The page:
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Distribution and impact in Northeastern USA of the emerging disease: Sirococcus shoot blight of eastern hemlock (Tsuga canadensis)

Isabel Munck: USDA Forest Service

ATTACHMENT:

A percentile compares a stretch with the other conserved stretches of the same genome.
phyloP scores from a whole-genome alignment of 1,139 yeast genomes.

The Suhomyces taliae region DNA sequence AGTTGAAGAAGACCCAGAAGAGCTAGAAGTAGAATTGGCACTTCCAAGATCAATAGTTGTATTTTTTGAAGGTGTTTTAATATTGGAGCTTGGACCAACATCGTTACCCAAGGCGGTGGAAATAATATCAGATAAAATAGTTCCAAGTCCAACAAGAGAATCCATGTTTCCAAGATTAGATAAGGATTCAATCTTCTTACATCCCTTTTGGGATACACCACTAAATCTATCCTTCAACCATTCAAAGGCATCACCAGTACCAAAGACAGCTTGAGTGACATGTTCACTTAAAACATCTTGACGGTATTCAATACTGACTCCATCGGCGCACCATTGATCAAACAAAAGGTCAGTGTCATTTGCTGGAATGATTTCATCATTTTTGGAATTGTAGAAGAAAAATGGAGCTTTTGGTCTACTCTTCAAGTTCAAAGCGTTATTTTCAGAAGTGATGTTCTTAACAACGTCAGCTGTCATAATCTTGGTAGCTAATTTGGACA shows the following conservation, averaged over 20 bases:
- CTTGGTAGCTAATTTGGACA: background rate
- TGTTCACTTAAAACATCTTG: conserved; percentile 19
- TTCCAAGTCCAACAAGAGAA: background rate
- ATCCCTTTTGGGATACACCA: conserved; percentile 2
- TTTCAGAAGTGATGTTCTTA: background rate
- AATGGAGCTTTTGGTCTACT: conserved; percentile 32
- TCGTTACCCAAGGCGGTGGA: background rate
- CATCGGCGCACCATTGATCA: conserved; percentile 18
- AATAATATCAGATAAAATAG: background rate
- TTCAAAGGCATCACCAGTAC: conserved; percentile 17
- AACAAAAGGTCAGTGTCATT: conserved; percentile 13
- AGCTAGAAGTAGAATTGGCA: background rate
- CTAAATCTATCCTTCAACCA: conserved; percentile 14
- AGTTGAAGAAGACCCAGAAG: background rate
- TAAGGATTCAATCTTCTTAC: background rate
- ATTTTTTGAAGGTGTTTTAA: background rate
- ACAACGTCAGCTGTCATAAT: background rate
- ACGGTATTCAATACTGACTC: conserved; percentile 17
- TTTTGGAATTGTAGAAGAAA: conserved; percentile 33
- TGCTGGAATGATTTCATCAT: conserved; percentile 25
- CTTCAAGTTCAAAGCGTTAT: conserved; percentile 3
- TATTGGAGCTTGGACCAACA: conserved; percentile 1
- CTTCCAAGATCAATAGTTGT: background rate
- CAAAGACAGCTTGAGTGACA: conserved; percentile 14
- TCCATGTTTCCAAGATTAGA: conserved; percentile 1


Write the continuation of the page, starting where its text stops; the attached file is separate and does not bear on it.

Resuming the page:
<div>In 2009, eastern hemlock was confirmed as a new host of the fungal pathogen <em>Sirococcus tsugae</em>. Because of the potential that hemlock regeneration could be impacted, the objectives of this project were to: 1) delineate the geographic range of Sirococcus shoot blight in the Northeastern USA, 2) verify the association of the pathogenic fungus <em>S. tsugae</em> with both shoot blight and needle loss, 3) quantify impact of the disease on eastern hemlock regeneration, and 4) monitor changes in severity during 3 consecutive years. From 2013-2014, 59 long-term monitoring plots throughout the northeastern USA were surveyed. Disease incidence and severity (percent shoot blight and crown defoliation) were assessed for 20 seedlings per plot. Sirococcus shoot blight symptoms were present in most plots (95%) and on most seedlings (71%). For the majority of seedlings, blight affected less than 10% of shoots, but did range up to 75%. Similarly, needle loss was limited to less than 25% of the crown for most seedlings. Disease severity was positively correlated with seedling and overstory hemlock density. Using species-specific PCR primers, <em>Sirococcus tsugae</em> was identified from samples collected in New England and New York. In permanent plots, symptom severity increased from 2011 to 2013. Results confirm that Sirococcus shoot blight of eastern hemlock is more widespread in natural forests of northeastern USA than previously known and that impacts can be severe in some locations.</div>